The agreements come from negotiations. The WTO dispute settlement system is about whether those agreements are being implemented as promised or how they should be interpreted. All decisions are taken by the membership, almost always by consensus (meaning no one objects).
The clichés are: the WTO operates a rules-based trading system; and it is member-driven.
Updates: Februay 15, 2017 — adding link to WTO legal texts Photo credits: WTO via Flickr; Marrakesh signing by Peter Ungphakorn
Just before Christmas and almost unnoticed, the WTO circulated the EU’s “schedules” of commitments on goods (not services) to reflect its 2004 expansion from 15 to 25 members. They are also the UK’s current official WTO commitments. What are they?
By Peter Ungphakorn POSTED FEBRUARY 4, 2017 | UPDATED FEBRUARY 5, 2017
Some pretty important documents were issued in Geneva by the World Trade Organization (WTO) on December 14, 2016 as Europe started to close down for Christmas and the New Year. They have flown under the radar.
Twelve years after the EU expanded from 15 to 25 members on 1 May 2004, it now has revised commitments on tariffs, tariff quotas and agricultural subsidies to take into account the addition of those 10 new members (you can download them below).
Because the UK is an EU member, its commitments are bundled with the EU’s, so these are also the UK’s latest certified commitments.
For the UK, this means that re-establishing its own post-Brexit commitments in the WTO can be based on EU commitments that are closer to what they should be for the full 28-member union.
Next up: accounting for Bulgaria and Romania, which joined in 2007, to become EU–27, then Croatia (2013) for EU–28; and then subtracting the UK to go back to EU–27.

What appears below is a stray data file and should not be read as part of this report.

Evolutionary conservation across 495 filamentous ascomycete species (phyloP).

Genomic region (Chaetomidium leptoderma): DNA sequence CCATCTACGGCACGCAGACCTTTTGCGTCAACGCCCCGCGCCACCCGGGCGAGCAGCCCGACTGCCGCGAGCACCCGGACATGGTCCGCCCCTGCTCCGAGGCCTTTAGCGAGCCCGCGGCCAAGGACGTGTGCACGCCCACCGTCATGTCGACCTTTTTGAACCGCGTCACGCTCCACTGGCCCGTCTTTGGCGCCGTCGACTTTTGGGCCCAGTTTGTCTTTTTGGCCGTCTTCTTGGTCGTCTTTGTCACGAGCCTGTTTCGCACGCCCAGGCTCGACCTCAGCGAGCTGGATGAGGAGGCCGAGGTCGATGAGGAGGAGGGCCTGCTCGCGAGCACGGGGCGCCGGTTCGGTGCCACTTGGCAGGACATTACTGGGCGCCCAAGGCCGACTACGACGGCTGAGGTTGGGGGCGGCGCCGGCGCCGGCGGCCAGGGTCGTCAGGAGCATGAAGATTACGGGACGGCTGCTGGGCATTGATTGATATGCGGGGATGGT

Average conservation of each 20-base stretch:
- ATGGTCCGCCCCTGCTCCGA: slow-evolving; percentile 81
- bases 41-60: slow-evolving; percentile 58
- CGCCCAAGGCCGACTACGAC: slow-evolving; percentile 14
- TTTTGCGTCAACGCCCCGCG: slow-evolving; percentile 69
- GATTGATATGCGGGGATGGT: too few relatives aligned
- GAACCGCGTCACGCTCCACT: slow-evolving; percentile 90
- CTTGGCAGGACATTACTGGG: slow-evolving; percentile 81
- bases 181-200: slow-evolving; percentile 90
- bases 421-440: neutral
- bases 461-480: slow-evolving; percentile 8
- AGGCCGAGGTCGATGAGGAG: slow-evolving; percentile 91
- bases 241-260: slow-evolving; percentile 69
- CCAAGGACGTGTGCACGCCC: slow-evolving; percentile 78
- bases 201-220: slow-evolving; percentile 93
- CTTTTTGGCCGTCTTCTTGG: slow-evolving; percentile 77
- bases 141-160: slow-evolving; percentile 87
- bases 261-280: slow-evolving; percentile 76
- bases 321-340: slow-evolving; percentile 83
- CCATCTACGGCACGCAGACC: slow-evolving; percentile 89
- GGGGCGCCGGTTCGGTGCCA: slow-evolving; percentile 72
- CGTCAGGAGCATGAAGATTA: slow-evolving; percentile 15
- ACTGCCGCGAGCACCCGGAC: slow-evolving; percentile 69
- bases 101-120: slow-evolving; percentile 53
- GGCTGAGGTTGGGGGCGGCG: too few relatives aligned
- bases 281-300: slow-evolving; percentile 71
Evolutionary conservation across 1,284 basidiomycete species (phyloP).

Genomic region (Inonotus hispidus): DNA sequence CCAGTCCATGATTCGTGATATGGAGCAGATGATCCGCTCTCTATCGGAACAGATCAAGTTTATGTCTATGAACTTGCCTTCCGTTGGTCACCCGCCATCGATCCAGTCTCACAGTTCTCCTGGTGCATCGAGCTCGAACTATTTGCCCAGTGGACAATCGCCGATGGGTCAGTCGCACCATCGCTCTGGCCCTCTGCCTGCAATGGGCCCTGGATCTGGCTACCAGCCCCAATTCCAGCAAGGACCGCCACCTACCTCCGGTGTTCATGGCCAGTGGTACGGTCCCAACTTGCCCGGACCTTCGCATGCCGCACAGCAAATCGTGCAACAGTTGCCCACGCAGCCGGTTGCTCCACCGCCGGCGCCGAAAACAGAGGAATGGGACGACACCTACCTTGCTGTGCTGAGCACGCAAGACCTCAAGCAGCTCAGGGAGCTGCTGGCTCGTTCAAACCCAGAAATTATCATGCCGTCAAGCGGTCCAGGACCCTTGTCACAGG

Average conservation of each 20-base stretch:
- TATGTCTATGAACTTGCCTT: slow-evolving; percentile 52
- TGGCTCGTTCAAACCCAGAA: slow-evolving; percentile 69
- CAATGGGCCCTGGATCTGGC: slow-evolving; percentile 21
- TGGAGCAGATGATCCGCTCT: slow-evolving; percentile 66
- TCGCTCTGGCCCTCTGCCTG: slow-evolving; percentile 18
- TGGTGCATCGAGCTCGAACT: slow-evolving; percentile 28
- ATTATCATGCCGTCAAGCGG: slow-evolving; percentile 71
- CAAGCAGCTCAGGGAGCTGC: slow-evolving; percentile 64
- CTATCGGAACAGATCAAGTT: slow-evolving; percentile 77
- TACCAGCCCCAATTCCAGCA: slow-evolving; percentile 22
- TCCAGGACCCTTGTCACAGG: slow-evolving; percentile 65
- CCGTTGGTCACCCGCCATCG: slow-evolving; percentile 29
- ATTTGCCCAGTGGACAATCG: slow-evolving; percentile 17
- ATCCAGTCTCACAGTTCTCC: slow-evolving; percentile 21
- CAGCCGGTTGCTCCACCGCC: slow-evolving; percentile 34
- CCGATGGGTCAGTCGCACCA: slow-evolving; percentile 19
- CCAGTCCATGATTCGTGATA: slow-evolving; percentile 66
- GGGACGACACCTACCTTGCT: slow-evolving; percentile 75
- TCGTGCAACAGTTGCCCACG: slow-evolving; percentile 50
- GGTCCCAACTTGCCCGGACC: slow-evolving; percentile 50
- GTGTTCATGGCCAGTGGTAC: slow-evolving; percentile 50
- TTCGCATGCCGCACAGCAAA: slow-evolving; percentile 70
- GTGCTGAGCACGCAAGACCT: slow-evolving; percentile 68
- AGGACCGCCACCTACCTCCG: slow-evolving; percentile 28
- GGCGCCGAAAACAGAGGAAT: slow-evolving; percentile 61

What is a WTO schedule?
To recap: a WTO “schedule” is essentially a negotiated commitment on how a WTO member agrees to curb protectionist policies. Countries have schedules for goods (including agriculture) and services.
They are called “schedules” because when a negotiation is concluded, the promised changes are phased in according to timetables, which are also set out in the schedules.
In other words, schedules are tools for reducing tariff protection, agricultural subsidies and barriers to trade in services.
This is what a goods schedule contains:
For general import duties (or “tariffs”) on goods, the schedule sets legally binding ceilings (the “bound rates” of tariffs). The country is free to charge a duty (an “applied rate”) below the ceiling for that product, but not to go above it without renegotiating and offering compensation. These tariffs are known as “most-favoured nation” tariffs (MFN, essentially non-preferential equal treatment for products from all sources). They are also the legally bound rates for quantities outside tariff quotas.
For tariff quotas (or tariff-rate quotas, TRQs), the schedule sets out the quantity that can be imported at a lower duty or duty-free. The country can set a lower in-quota duty or expand the eligible quantity beyond the legally bound amount. But if it wants to raise the in-quota duty above the legally bound rate, or reduce the eligible quantity to less than the legally bound amount, again it has to renegotiate and offer compensation.
For agricultural domestic support — subsidies given to the sector within the country — the schedule has an agreed ceiling on the total amount of “trade-distorting” support provided to farmers, a figure known as the “aggregate measurement of support” (AMS, sometimes called “Amber Box”).
Support is considered to distort trade if it has an impact on prices or production quantities. More details are here. Most countries have nothing on AMS in their schedules because they were not major subsidisers when the support limits were negotiated in the 1980s and 1990s. Some (such as the EU, US and others) are allowed AMS support, but had to reduce it as part of the negotiated liberalisation.
All countries can still use a conceptually small amount of trade-distorting support, known as “de minimis”. For developed countries, this is 5% of the value of production for developed countries (either for specific products or for agriculture generally), 10% for developing countries, and 8.5% for China. Although “de minimis” support is of the same type as AMS, it is not counted against the AMS limits for those countries that have them.